OTOE – Over 100 years after an Easter Day tornado destroyed all but the resilience of Otoe, Neb., the town of 200 people looked on safely as another Easter weekend storm brushed by.
Like the 1913 tornado, there was no advanced tornado watch and only a few minutes warning.
Otoe County Emergency Management Director Gregg Goebel said the weather service issued a thunderstorm warning at 4:45 p.m. and the tornado touched down 14 minutes later.
Goebel: “I mean it was a unique storm.
“This storm came so fast, and developed sp quickly, and dropped a storm that wasn’t moving very fast.”
Tyrra Edwards, 33, said the hail and rain had stopped when children began trying to get her attention.
Edwards: “My niece, whose eight, she looked up and said Oh my God, there’s a tornado. She’s kind of a drama queen, so we were like, okay, and then my son, he was like, ‘no, mom, really there is one.’ I went out from the garage and there it was.”
911 dispatchers were taking reports from a wide area as responders attempted to pinpoint the tornado’s location.
It’s been dropping, it’s going toward Dunbar, Avoca, Weeping Water. Funnel cloud on the ground.”
Edwards: “I didn’t see any damage, I wasn’t sure if it actually had touched down really until I started seeing all the dirt flying up. My dad, being trained in that kind of stuff, said, no that’s definitely on the ground you can see how much stuff is flying around the base of it.”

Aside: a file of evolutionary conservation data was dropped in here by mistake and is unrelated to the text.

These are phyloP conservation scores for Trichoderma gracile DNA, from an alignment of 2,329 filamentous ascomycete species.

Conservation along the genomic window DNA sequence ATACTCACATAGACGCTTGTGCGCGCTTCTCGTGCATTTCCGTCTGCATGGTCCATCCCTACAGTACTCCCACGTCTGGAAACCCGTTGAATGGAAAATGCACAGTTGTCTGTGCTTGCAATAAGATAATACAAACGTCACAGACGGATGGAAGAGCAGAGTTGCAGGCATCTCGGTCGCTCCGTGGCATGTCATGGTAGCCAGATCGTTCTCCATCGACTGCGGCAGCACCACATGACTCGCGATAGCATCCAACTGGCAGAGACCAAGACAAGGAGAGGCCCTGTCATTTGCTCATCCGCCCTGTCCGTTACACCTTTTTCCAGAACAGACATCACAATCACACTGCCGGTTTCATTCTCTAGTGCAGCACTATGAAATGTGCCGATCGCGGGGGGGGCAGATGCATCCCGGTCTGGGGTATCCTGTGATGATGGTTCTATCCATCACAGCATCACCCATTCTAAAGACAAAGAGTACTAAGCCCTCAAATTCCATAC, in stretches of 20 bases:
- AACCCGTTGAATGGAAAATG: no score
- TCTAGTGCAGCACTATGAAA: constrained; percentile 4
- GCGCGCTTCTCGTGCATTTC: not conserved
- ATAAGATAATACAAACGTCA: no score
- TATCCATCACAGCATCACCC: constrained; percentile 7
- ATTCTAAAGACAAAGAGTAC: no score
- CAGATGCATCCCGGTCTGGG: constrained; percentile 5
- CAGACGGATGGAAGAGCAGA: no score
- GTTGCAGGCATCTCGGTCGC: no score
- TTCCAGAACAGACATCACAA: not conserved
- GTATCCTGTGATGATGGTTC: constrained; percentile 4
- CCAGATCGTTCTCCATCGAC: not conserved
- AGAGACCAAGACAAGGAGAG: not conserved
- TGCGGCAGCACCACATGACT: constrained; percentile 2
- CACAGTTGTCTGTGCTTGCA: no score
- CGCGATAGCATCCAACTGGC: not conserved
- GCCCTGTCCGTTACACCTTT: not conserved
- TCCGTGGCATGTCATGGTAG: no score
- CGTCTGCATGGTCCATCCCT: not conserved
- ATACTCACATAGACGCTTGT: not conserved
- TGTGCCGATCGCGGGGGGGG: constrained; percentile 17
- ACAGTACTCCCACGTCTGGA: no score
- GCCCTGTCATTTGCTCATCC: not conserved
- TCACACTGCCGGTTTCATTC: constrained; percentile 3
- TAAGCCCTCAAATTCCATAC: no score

The tornado of 1913 damaged each of the town’s 70 homes and leveled many businesses that never returned to what was then called Berlin. This year there were only Facebook posts to prove how close disaster had come.
Goebel: “We haven’t received any reports of damage. The storm stayed in a relatively short space when it was on the ground.
“We’ve heard reports that it was only up 100 to 200 feet, but that’s not confirmed.
Radio: “Saw it lift back into the sky. Dunbar and 67, so we can get together and do some damage assessment. I think we can call an all-clear.”